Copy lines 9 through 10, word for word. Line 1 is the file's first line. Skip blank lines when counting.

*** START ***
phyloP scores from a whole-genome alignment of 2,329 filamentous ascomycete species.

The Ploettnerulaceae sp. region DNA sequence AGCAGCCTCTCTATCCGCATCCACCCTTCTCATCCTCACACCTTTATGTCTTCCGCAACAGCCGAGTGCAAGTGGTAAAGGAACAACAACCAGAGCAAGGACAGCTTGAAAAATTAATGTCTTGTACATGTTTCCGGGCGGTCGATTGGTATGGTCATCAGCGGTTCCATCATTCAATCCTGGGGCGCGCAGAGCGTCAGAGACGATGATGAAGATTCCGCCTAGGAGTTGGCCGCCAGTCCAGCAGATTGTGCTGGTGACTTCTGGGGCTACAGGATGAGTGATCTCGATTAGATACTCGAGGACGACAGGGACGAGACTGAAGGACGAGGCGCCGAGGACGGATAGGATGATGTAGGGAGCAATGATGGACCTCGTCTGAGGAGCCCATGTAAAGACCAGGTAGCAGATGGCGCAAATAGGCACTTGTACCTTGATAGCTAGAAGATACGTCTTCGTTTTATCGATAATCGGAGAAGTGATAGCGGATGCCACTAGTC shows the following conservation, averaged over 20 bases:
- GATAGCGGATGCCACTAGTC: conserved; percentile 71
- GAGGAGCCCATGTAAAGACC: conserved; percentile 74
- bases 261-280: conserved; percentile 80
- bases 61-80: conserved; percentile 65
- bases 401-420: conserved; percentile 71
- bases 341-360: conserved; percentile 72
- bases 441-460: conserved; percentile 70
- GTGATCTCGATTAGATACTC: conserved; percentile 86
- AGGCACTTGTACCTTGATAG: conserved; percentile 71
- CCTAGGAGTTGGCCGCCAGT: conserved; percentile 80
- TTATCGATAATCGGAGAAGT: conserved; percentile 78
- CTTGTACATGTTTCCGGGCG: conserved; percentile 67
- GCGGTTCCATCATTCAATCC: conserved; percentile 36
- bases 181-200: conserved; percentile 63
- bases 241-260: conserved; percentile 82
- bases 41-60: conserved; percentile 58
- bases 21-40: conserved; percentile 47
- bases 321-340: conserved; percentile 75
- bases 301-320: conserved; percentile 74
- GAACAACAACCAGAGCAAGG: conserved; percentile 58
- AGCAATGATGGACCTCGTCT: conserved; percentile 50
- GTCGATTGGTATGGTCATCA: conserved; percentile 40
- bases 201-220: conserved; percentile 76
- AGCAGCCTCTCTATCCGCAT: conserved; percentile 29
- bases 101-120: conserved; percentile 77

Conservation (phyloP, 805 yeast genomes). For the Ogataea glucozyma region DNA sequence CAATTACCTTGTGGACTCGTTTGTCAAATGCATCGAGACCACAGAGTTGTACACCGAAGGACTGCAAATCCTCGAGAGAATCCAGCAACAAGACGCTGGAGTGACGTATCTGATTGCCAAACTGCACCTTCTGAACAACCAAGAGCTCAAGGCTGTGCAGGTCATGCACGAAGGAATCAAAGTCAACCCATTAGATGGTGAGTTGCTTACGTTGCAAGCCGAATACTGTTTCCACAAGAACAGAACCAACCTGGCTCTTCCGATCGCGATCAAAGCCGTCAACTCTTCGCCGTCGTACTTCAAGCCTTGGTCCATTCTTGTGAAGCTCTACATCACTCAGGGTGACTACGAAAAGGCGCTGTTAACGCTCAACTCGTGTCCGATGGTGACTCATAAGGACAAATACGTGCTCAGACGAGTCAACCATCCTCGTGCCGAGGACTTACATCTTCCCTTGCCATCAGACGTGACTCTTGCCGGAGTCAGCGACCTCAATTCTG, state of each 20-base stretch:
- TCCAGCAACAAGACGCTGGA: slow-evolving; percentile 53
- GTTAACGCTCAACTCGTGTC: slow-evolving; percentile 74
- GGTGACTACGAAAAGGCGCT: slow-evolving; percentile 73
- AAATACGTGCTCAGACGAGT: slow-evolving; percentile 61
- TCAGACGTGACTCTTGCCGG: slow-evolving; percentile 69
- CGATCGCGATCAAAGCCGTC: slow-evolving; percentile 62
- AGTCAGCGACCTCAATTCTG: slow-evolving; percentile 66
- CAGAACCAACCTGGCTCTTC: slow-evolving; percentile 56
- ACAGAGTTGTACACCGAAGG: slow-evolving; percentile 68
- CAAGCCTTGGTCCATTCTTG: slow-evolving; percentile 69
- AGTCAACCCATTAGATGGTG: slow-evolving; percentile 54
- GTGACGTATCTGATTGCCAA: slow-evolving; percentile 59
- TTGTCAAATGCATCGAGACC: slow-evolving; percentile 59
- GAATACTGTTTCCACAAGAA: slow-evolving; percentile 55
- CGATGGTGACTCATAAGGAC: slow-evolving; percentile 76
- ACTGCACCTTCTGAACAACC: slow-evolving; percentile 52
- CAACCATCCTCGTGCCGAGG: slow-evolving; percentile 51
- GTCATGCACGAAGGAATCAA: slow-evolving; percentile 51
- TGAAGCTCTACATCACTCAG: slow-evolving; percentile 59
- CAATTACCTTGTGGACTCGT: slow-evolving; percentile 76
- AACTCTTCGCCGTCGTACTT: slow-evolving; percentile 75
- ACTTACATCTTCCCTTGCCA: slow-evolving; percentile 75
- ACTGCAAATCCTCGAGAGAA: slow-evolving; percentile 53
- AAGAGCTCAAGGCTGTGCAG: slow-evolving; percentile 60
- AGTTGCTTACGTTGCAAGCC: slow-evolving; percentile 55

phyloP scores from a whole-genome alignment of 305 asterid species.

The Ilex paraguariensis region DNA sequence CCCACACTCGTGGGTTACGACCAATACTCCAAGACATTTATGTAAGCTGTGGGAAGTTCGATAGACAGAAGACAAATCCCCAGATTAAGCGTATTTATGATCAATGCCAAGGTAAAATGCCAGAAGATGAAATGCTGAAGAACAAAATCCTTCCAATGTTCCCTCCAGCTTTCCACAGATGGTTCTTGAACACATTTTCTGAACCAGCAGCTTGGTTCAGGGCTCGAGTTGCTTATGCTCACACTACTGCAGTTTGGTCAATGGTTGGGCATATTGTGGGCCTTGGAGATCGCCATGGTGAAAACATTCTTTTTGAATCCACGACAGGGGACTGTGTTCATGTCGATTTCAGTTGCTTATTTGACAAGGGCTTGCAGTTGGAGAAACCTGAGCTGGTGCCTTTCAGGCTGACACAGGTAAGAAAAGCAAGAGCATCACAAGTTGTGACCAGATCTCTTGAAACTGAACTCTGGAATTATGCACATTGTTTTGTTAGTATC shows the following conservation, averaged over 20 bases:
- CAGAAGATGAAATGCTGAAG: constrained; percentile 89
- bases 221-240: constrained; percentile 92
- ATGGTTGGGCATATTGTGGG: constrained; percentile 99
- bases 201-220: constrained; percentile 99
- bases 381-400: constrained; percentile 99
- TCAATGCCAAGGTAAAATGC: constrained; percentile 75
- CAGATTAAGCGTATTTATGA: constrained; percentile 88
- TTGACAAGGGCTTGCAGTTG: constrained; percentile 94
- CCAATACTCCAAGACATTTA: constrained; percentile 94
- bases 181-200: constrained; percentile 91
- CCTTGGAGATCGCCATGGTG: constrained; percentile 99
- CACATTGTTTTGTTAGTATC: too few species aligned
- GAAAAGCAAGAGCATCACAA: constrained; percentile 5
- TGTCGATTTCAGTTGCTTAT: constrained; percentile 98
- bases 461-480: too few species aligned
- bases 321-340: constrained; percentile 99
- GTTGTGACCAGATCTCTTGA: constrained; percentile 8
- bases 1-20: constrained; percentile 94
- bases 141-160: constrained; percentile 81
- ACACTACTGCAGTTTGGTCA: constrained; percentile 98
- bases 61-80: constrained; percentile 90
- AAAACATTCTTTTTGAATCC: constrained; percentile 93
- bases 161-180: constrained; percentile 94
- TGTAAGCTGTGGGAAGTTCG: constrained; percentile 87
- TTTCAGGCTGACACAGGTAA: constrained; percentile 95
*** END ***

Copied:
- bases 441-460: conserved; percentile 70
- GTGATCTCGATTAGATACTC: conserved; percentile 86